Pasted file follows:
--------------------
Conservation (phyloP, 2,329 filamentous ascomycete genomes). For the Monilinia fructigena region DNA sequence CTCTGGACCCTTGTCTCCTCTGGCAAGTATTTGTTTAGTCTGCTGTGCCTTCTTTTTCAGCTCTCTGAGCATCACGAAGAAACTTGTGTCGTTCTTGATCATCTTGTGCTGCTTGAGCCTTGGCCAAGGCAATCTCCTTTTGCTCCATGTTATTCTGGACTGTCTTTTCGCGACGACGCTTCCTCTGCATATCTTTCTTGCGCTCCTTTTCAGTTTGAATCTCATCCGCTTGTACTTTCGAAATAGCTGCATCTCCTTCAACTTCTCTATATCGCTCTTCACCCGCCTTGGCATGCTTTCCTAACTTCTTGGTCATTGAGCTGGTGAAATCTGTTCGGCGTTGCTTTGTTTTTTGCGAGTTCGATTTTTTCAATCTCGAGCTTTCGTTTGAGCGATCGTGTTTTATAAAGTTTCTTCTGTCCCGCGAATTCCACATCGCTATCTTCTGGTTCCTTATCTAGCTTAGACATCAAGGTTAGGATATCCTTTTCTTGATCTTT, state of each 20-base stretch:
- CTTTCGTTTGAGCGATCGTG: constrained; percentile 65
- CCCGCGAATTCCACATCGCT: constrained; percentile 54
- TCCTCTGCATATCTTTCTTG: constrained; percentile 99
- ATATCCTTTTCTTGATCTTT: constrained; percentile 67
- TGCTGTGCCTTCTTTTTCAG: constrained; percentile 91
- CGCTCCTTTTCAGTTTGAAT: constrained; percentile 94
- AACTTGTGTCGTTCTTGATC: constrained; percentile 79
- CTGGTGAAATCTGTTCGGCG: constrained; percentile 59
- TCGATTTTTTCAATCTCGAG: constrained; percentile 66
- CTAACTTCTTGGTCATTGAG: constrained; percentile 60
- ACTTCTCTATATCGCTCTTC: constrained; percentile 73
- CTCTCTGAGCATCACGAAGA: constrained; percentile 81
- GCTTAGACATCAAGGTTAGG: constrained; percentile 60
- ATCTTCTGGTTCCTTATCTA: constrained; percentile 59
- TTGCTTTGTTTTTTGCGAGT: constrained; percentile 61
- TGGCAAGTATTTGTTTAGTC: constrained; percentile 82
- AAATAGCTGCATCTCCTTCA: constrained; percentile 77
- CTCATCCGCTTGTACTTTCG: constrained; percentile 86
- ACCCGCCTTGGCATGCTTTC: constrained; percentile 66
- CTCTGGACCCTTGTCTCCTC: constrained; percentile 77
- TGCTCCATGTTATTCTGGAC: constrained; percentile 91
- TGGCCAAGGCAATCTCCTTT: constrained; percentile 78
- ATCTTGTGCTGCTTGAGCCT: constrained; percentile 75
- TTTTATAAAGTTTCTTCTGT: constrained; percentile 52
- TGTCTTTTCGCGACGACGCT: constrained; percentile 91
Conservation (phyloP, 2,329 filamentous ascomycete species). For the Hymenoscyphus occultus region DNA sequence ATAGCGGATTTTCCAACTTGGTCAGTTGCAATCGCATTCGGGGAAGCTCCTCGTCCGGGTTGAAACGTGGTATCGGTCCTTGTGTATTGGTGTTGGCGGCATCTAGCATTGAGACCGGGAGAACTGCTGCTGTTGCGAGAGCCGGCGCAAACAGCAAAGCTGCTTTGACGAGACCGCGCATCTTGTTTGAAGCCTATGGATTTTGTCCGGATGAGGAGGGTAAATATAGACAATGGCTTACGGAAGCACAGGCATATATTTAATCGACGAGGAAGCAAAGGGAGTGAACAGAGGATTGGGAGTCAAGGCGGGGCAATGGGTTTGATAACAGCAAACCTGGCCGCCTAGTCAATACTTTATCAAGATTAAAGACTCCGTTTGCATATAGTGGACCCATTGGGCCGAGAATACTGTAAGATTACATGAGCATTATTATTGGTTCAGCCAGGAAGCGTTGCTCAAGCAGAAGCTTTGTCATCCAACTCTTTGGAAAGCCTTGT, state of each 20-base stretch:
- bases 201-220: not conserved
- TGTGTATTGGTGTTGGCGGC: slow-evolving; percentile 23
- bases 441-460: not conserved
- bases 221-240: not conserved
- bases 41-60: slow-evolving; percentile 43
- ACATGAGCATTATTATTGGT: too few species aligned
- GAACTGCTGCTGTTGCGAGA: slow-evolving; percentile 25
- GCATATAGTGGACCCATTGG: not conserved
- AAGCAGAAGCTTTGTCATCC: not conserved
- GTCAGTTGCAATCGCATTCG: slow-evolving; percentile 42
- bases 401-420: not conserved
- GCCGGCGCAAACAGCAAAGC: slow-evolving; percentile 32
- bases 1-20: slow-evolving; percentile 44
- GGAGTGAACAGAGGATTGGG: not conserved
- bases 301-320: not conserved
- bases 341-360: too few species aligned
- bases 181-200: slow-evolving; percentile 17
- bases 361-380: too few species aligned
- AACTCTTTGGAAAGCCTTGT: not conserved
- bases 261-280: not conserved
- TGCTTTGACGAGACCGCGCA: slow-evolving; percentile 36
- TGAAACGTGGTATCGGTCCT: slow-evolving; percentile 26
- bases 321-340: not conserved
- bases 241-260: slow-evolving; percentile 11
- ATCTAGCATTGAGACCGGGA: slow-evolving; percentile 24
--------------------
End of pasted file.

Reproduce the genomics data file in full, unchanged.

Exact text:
Conservation (phyloP, 2,329 filamentous ascomycete genomes). For the Monilinia fructigena region DNA sequence CTCTGGACCCTTGTCTCCTCTGGCAAGTATTTGTTTAGTCTGCTGTGCCTTCTTTTTCAGCTCTCTGAGCATCACGAAGAAACTTGTGTCGTTCTTGATCATCTTGTGCTGCTTGAGCCTTGGCCAAGGCAATCTCCTTTTGCTCCATGTTATTCTGGACTGTCTTTTCGCGACGACGCTTCCTCTGCATATCTTTCTTGCGCTCCTTTTCAGTTTGAATCTCATCCGCTTGTACTTTCGAAATAGCTGCATCTCCTTCAACTTCTCTATATCGCTCTTCACCCGCCTTGGCATGCTTTCCTAACTTCTTGGTCATTGAGCTGGTGAAATCTGTTCGGCGTTGCTTTGTTTTTTGCGAGTTCGATTTTTTCAATCTCGAGCTTTCGTTTGAGCGATCGTGTTTTATAAAGTTTCTTCTGTCCCGCGAATTCCACATCGCTATCTTCTGGTTCCTTATCTAGCTTAGACATCAAGGTTAGGATATCCTTTTCTTGATCTTT, state of each 20-base stretch:
- CTTTCGTTTGAGCGATCGTG: constrained; percentile 65
- CCCGCGAATTCCACATCGCT: constrained; percentile 54
- TCCTCTGCATATCTTTCTTG: constrained; percentile 99
- ATATCCTTTTCTTGATCTTT: constrained; percentile 67
- TGCTGTGCCTTCTTTTTCAG: constrained; percentile 91
- CGCTCCTTTTCAGTTTGAAT: constrained; percentile 94
- AACTTGTGTCGTTCTTGATC: constrained; percentile 79
- CTGGTGAAATCTGTTCGGCG: constrained; percentile 59
- TCGATTTTTTCAATCTCGAG: constrained; percentile 66
- CTAACTTCTTGGTCATTGAG: constrained; percentile 60
- ACTTCTCTATATCGCTCTTC: constrained; percentile 73
- CTCTCTGAGCATCACGAAGA: constrained; percentile 81
- GCTTAGACATCAAGGTTAGG: constrained; percentile 60
- ATCTTCTGGTTCCTTATCTA: constrained; percentile 59
- TTGCTTTGTTTTTTGCGAGT: constrained; percentile 61
- TGGCAAGTATTTGTTTAGTC: constrained; percentile 82
- AAATAGCTGCATCTCCTTCA: constrained; percentile 77
- CTCATCCGCTTGTACTTTCG: constrained; percentile 86
- ACCCGCCTTGGCATGCTTTC: constrained; percentile 66
- CTCTGGACCCTTGTCTCCTC: constrained; percentile 77
- TGCTCCATGTTATTCTGGAC: constrained; percentile 91
- TGGCCAAGGCAATCTCCTTT: constrained; percentile 78
- ATCTTGTGCTGCTTGAGCCT: constrained; percentile 75
- TTTTATAAAGTTTCTTCTGT: constrained; percentile 52
- TGTCTTTTCGCGACGACGCT: constrained; percentile 91
Conservation (phyloP, 2,329 filamentous ascomycete species). For the Hymenoscyphus occultus region DNA sequence ATAGCGGATTTTCCAACTTGGTCAGTTGCAATCGCATTCGGGGAAGCTCCTCGTCCGGGTTGAAACGTGGTATCGGTCCTTGTGTATTGGTGTTGGCGGCATCTAGCATTGAGACCGGGAGAACTGCTGCTGTTGCGAGAGCCGGCGCAAACAGCAAAGCTGCTTTGACGAGACCGCGCATCTTGTTTGAAGCCTATGGATTTTGTCCGGATGAGGAGGGTAAATATAGACAATGGCTTACGGAAGCACAGGCATATATTTAATCGACGAGGAAGCAAAGGGAGTGAACAGAGGATTGGGAGTCAAGGCGGGGCAATGGGTTTGATAACAGCAAACCTGGCCGCCTAGTCAATACTTTATCAAGATTAAAGACTCCGTTTGCATATAGTGGACCCATTGGGCCGAGAATACTGTAAGATTACATGAGCATTATTATTGGTTCAGCCAGGAAGCGTTGCTCAAGCAGAAGCTTTGTCATCCAACTCTTTGGAAAGCCTTGT, state of each 20-base stretch:
- bases 201-220: not conserved
- TGTGTATTGGTGTTGGCGGC: slow-evolving; percentile 23
- bases 441-460: not conserved
- bases 221-240: not conserved
- bases 41-60: slow-evolving; percentile 43
- ACATGAGCATTATTATTGGT: too few species aligned
- GAACTGCTGCTGTTGCGAGA: slow-evolving; percentile 25
- GCATATAGTGGACCCATTGG: not conserved
- AAGCAGAAGCTTTGTCATCC: not conserved
- GTCAGTTGCAATCGCATTCG: slow-evolving; percentile 42
- bases 401-420: not conserved
- GCCGGCGCAAACAGCAAAGC: slow-evolving; percentile 32
- bases 1-20: slow-evolving; percentile 44
- GGAGTGAACAGAGGATTGGG: not conserved
- bases 301-320: not conserved
- bases 341-360: too few species aligned
- bases 181-200: slow-evolving; percentile 17
- bases 361-380: too few species aligned
- AACTCTTTGGAAAGCCTTGT: not conserved
- bases 261-280: not conserved
- TGCTTTGACGAGACCGCGCA: slow-evolving; percentile 36
- TGAAACGTGGTATCGGTCCT: slow-evolving; percentile 26
- bases 321-340: not conserved
- bases 241-260: slow-evolving; percentile 11
- ATCTAGCATTGAGACCGGGA: slow-evolving; percentile 24